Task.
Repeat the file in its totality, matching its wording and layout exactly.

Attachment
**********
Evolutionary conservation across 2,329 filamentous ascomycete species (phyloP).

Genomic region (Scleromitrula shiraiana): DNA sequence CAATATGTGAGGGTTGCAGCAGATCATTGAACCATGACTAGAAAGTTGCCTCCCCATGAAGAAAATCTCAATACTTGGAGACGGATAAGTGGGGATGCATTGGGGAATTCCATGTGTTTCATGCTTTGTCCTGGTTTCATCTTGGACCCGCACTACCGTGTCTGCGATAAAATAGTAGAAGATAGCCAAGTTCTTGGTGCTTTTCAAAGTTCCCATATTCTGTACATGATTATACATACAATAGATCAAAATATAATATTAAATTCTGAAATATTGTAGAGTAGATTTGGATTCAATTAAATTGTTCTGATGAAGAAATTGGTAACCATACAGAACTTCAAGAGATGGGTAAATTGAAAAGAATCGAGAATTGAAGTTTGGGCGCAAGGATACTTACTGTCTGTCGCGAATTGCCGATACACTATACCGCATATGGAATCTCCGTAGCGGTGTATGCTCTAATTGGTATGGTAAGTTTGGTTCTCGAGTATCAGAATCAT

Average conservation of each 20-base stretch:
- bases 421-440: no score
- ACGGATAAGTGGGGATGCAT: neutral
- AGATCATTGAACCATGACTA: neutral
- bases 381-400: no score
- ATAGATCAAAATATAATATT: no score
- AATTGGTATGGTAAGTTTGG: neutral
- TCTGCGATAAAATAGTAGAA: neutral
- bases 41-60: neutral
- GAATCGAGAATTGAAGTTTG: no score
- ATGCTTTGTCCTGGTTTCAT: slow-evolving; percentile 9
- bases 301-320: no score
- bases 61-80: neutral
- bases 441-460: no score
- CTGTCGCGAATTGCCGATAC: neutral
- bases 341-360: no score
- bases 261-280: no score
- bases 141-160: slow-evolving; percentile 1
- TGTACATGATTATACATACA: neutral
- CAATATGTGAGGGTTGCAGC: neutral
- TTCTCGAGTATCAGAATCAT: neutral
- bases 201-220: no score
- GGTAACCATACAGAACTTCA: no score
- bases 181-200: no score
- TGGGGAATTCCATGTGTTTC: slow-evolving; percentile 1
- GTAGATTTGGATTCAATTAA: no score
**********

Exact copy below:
Evolutionary conservation across 2,329 filamentous ascomycete species (phyloP).

Genomic region (Scleromitrula shiraiana): DNA sequence CAATATGTGAGGGTTGCAGCAGATCATTGAACCATGACTAGAAAGTTGCCTCCCCATGAAGAAAATCTCAATACTTGGAGACGGATAAGTGGGGATGCATTGGGGAATTCCATGTGTTTCATGCTTTGTCCTGGTTTCATCTTGGACCCGCACTACCGTGTCTGCGATAAAATAGTAGAAGATAGCCAAGTTCTTGGTGCTTTTCAAAGTTCCCATATTCTGTACATGATTATACATACAATAGATCAAAATATAATATTAAATTCTGAAATATTGTAGAGTAGATTTGGATTCAATTAAATTGTTCTGATGAAGAAATTGGTAACCATACAGAACTTCAAGAGATGGGTAAATTGAAAAGAATCGAGAATTGAAGTTTGGGCGCAAGGATACTTACTGTCTGTCGCGAATTGCCGATACACTATACCGCATATGGAATCTCCGTAGCGGTGTATGCTCTAATTGGTATGGTAAGTTTGGTTCTCGAGTATCAGAATCAT

Average conservation of each 20-base stretch:
- bases 421-440: no score
- ACGGATAAGTGGGGATGCAT: neutral
- AGATCATTGAACCATGACTA: neutral
- bases 381-400: no score
- ATAGATCAAAATATAATATT: no score
- AATTGGTATGGTAAGTTTGG: neutral
- TCTGCGATAAAATAGTAGAA: neutral
- bases 41-60: neutral
- GAATCGAGAATTGAAGTTTG: no score
- ATGCTTTGTCCTGGTTTCAT: slow-evolving; percentile 9
- bases 301-320: no score
- bases 61-80: neutral
- bases 441-460: no score
- CTGTCGCGAATTGCCGATAC: neutral
- bases 341-360: no score
- bases 261-280: no score
- bases 141-160: slow-evolving; percentile 1
- TGTACATGATTATACATACA: neutral
- CAATATGTGAGGGTTGCAGC: neutral
- TTCTCGAGTATCAGAATCAT: neutral
- bases 201-220: no score
- GGTAACCATACAGAACTTCA: no score
- bases 181-200: no score
- TGGGGAATTCCATGTGTTTC: slow-evolving; percentile 1
- GTAGATTTGGATTCAATTAA: no score